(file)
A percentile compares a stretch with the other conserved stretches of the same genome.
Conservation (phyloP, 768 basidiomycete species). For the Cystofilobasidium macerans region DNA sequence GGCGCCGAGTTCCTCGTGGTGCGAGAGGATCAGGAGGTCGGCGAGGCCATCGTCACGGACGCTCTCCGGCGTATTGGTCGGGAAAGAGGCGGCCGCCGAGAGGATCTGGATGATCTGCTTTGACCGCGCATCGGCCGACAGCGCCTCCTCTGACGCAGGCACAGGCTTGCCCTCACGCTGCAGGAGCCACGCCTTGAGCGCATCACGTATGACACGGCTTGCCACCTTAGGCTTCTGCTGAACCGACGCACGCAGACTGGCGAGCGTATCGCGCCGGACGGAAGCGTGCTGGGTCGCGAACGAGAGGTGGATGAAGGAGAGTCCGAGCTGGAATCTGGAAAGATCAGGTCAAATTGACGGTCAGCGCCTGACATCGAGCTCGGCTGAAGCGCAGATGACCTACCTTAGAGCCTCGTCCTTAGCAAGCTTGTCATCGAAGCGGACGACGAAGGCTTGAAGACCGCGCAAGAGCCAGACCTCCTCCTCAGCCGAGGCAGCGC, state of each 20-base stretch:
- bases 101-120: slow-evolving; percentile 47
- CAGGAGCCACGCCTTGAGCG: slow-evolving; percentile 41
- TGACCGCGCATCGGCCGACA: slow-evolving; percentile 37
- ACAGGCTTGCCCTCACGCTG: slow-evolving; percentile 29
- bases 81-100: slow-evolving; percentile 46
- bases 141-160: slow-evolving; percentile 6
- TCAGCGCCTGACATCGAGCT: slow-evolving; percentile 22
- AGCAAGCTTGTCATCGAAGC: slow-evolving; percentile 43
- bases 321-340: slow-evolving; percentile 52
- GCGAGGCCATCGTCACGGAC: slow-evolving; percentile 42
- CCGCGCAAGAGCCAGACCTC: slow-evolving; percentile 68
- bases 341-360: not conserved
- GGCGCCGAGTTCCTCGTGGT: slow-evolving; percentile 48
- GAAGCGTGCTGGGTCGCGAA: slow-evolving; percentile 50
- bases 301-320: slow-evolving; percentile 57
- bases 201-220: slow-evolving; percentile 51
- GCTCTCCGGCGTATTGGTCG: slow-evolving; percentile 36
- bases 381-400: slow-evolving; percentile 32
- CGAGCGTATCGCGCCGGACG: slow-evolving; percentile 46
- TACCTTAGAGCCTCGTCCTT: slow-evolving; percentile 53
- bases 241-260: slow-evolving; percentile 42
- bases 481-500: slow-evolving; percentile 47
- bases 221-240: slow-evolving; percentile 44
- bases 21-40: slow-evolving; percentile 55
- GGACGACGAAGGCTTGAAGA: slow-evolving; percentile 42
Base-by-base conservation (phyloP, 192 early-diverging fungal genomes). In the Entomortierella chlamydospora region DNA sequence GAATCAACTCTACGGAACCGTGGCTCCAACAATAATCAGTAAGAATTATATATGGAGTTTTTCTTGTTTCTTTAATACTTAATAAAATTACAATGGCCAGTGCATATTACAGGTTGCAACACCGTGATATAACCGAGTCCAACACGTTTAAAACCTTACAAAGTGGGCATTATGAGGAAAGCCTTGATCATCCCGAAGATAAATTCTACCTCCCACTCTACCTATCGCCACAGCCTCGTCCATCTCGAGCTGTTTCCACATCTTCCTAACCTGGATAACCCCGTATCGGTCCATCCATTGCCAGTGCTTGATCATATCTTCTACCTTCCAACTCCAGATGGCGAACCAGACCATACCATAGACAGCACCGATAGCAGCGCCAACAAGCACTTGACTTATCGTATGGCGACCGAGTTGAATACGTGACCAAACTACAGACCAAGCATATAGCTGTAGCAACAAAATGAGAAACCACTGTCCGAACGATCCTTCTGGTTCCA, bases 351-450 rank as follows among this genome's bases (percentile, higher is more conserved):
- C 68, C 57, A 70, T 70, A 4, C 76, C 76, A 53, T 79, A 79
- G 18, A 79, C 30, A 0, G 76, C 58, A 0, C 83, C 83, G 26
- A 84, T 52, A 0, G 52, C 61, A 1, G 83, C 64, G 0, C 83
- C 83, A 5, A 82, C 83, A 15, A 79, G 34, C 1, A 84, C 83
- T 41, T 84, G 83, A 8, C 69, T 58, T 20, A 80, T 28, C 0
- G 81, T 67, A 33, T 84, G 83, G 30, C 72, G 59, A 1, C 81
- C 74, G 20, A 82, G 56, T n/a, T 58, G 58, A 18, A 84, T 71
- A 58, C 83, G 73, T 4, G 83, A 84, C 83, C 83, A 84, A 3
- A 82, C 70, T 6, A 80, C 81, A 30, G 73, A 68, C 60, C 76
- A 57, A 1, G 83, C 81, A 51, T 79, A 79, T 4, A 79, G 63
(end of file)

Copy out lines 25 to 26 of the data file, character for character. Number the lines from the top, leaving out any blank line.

- bases 221-240: slow-evolving; percentile 44
- bases 21-40: slow-evolving; percentile 55